Josh Golomb

CEO | Hazel Health


San Francisco

Josh Golomb: A Pioneer in Healthcare for School Children on Transitioning to Telemedicine

Josh Golomb is CEO of Hazel Health, a healthcare company offering all children access to healthcare through in-school virtual medical clinics (and partnering with schools and families affected by COVID-19 for new telemedicine offerings). Hazel partners with dozens of schools to improve student health and decrease absenteeism by providing students with instant access to a network of doctors for a speedy diagnosis and care plan. Golomb is an experienced senior executive, having co-founded new healthcare enterprises and presided over several large organizations, including Paladina Health, DavitaRx, and more, fostering tremendous growth. As former CEO of direct primary care startup Paladina Health (acquired by NEA), he has proven success in developing forward-thinking healthcare organizations while delivering exceptional clinical and financial results.

What are your biggest business concerns surrounding COVID-19? 

As a company that provides healthcare to K-12 students, we have been focused on making sure families that rely on Hazel to care for their children can still access our services. We have developed a service that families can use to access a doctor from the comfort of home. Many families don’t have primary care providers, and the first place they go when children need to see a doctor is the ER. With schools closing due to COVID-19, and the need for hospitals to reserve resources for those in critical condition, it’s more important than ever to ensure that families in underserved communities have access to care and information.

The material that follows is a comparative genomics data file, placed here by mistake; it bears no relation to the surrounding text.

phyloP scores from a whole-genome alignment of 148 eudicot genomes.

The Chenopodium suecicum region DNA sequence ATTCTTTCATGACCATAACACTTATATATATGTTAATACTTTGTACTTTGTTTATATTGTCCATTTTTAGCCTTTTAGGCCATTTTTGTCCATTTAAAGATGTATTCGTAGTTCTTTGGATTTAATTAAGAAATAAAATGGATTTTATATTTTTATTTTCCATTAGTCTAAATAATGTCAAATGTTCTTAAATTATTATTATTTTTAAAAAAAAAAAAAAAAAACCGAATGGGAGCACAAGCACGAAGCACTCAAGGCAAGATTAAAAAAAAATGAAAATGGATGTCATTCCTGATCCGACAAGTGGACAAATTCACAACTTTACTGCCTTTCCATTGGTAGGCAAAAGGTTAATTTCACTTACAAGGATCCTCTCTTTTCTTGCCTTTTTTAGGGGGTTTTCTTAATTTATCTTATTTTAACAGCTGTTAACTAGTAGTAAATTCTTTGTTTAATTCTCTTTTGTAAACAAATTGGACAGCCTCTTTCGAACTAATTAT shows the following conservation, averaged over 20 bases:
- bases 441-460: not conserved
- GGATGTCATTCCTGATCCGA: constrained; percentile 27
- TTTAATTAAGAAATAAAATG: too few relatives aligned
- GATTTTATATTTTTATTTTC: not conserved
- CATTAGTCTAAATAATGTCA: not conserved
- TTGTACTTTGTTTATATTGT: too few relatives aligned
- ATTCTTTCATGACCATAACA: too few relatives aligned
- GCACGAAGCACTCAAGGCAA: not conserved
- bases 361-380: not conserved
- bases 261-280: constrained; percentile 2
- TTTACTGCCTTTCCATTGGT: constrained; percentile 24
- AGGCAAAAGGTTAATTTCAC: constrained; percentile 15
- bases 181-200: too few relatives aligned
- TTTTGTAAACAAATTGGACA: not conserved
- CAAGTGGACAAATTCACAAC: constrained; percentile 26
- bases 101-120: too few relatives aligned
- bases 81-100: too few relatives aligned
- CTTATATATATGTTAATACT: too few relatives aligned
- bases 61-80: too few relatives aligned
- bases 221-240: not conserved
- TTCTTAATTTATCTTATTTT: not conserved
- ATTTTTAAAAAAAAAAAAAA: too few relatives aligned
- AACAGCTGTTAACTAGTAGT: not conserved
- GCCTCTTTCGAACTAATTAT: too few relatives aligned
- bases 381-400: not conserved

The Hazel Health leadership team: Dr. Rob Darzynkiewicz, Raquel Antunes, Nick Woods, and Josh Golomb.

What is your current business strategy for dealing with the situation? 

Hazel was founded to expand access to healthcare for all children, by providing it in a trusted settingin school. To date, Hazel has always operated within schools, during the school day. School nurses would open the Hazel app within their health office to help any student have an on-demand doctor visit. 

With many families affected by school closures, we’ve been working closely with school districts coast to coast, representing 230,000 students, to offer “Hazel at Home”the ability for families to connect with a doctor from the comfort of their kitchen or living room.

As schools close, we’ve seen a number of requests to continue providing our services, and we’re answering the call by expanding access for families, waiving certain fees for schools, and providing free access to resources on our site. 

How do you think things will look in your industry a year from now?

The past month has been a time of great change and opportunity for telehealth. As support for the use of telehealth has grown, these platforms have seen a tremendous spike. We’re seeing an increased need for doctors, nurses, physician assistantsto help with the demand, and there will need to be more training to ensure that healthcare workers are equipped to see patients digitally. Until now, adoption of telehealth within the home has been slow for a number of reasons, but with so many people being encouraged to use telehealth services during the pandemic, we expect to see increased usage and engagement for years to come as a result of the exposure that is happening today. Many telehealth companies have been seeing 3-4x the demand they saw for visits before the pandemic.